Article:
Table 2 Univariate analysis of the association between sociodemographic characteristics and antenatal depression

Regarding family support and cognitive aspect, AD was significantly lower in pregnant women whose husbands had no gender preference (OR = 0.459, 95%CI: 0.261–0.807, P < 0.05). Poor marital relationship was a risk factor for second trimester depression (OR = 3.419, 95%CI: .980–5.904, P < 0.05) and third trimester depression (OR = 4.624, 95%CI: 2.830–7.555, P < 0.05). Poor relationships with parents-in-law or own parents were significant predictors of the third trimester depression (OR = 1.635, 95%CI: 1.010–2.646, P < 0.05) in third trimester depressive group. Pregnant women who considered the pregnancy as a task also had elevated risk of depression in the third trimester (OR = 2.879, 95%CI: 1.528–5.426, P < 0.05). (Table 3).

Table 3 Univariate analysis of risk factors associated with antenatal depression in family support and cognition aspects among pregnant women

As showed in Table 4, seven factors entered the multivariate logistic regression analysis. According to the result, maternal age was independent risk factor both in second trimester depressive group and third depressive group. Poor relationship with parents-in-law and pregnant women who considered pregnancy as task were associated with higher third trimester depression. Additionally, poor marital relationship with the last 3 months was a predictor factor for pregnant women in second trimester depressive group (OR = 3.188, 95%CI: 1.759–5.780, P < 0.05) and persistent depressive group (OR = 4.772, 95%CI: 2.792–8.155, P < 0.05). Furthermore, no spouse gender expectation for the fetus was a protective factor of persistent depression of pregnant women (OR = 0.400, 95%CI: 0.221–0.726, P < 0.05).

Table 4 Multivariate logistic regression analysis of potential risk factors of antenatal depression

Discussion

To our knowledge, this is the first study investigating persistent AD across the second and third trimesters of pregnant women without interventions in Southwest China. Results of univariate analyses showed that older age, full-time job and higher educational levels were negatively associated with risk of persistent AD in their second and third trimesters. Regarding the family support, spouses of the participants with no gender preference may favorably affect the outcome of persistent depression. Moreover, the relationships with husbands and with parents-in-law had disproportionate influence on the antenatal depression of the pregnant women in their second or third trimester. In the multivariate analysis, pregnant women whose husbands had no expectations of fetal sex or got on well with them were less likely to get overwhelmed by persistent AD. However, women exposed to detrimental relationships with their parents-in-law had a significant elevated risk of AD in the third trimester. The results showed that the mutual influence of social support and family support might play a crucial role in antenatal depression of pregnant women in different trimesters in Chengdu.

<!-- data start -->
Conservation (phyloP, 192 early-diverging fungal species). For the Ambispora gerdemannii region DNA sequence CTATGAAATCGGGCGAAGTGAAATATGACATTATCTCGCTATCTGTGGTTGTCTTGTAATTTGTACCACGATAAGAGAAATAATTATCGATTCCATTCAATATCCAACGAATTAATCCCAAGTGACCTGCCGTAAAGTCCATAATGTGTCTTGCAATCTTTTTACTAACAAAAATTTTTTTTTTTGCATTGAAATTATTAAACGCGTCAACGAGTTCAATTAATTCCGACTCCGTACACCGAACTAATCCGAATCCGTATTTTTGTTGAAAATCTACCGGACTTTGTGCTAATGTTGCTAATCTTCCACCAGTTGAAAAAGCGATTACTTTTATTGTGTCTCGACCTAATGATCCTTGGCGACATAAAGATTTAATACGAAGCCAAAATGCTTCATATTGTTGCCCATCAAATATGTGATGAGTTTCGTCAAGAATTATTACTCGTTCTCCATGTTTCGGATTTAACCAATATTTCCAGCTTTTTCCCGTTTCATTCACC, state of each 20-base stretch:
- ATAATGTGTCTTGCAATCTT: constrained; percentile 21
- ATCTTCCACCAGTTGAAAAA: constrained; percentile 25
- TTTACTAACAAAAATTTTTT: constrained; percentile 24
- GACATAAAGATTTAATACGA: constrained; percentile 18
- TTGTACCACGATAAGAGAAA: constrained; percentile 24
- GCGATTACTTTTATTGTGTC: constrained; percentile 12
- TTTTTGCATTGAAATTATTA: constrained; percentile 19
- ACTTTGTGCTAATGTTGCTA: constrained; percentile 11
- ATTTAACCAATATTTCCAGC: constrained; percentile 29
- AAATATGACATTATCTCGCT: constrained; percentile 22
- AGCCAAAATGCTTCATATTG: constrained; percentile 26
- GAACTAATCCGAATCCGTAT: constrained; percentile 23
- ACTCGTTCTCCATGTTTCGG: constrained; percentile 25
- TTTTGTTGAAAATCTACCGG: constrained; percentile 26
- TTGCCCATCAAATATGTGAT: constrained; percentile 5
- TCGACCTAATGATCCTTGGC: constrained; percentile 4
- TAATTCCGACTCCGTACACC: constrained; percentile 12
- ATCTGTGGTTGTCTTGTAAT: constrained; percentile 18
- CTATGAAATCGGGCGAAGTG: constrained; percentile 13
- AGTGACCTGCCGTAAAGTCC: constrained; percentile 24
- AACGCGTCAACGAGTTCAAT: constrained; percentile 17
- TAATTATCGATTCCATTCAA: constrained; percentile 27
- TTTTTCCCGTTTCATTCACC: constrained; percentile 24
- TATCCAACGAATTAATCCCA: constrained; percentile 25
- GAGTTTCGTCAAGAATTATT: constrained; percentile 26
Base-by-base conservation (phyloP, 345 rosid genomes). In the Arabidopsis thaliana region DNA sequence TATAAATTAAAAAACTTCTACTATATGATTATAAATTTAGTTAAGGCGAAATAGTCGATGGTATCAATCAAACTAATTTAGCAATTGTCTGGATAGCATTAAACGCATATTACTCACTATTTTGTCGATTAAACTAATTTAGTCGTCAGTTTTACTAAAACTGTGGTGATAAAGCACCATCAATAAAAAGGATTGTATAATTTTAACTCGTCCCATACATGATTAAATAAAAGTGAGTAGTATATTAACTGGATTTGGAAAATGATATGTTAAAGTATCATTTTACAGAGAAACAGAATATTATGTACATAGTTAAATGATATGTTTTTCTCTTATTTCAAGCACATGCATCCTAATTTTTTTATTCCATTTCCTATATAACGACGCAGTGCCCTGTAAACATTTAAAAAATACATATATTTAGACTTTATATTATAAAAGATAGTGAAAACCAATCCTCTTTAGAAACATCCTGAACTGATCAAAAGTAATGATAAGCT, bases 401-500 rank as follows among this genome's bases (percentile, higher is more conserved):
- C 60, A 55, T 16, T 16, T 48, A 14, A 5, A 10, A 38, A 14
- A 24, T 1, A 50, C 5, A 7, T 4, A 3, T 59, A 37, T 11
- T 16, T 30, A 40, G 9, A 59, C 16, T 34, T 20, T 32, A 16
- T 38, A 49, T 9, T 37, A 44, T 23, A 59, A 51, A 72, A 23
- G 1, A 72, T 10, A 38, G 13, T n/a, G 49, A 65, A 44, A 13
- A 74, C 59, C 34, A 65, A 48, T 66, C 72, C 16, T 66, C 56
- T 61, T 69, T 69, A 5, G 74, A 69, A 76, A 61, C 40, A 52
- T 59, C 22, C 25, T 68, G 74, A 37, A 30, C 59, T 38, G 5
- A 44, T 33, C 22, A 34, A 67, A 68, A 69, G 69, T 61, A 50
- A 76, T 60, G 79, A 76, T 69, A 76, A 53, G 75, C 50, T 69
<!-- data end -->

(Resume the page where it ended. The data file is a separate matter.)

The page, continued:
Recently, there is evidence suggesting that AD is becoming increasingly prevalent. Therefore, studies on specific groups who were at high risk of developing depression may assist in early identification, intervention and prevention [11, 16]. Gavin et al. [17] reported a decrease in the AD prevalence rates as delivery period drawing near, whereas Bennett et al [18] found rates in the second and third trimesters almost as twice as the first trimester. Despite the limited local evidence and large disparity of these studies, the results indicated that high rate of AD tended to occur in women who lived in the context of social and family adversity. Compared with Western women, Chinese women tended to implicitly manifest their depression through somatic complaints thus the reported incidence were possibly underestimated in the present study [19]. Besides, crude findings in Bayrampour et al [20] similarly found 11.1% pregnant women admitted in the study, and the study showed that the prevalence of persistent depression lasted in the second-third trimester group was 2.5%, which was lower than transient depression (symptomatic exclusively in the second trimester) [20]. However, the duration of depressive status may be linked with the severity of adverse maternal and child outcomes, which may be attributed to the alterations in hyperactive hypothalamo-pituitary-adrenal cortical axis and the inflammatory system [21]. Our results extended the risk factors in transient AD to the common AD risk factors persisting in second and third trimesters, aiding in the integration of trajectories of perinatal depression and the development of the underlying mechanisms and causal pathways in which poor depressive status leads to adverse outcomes.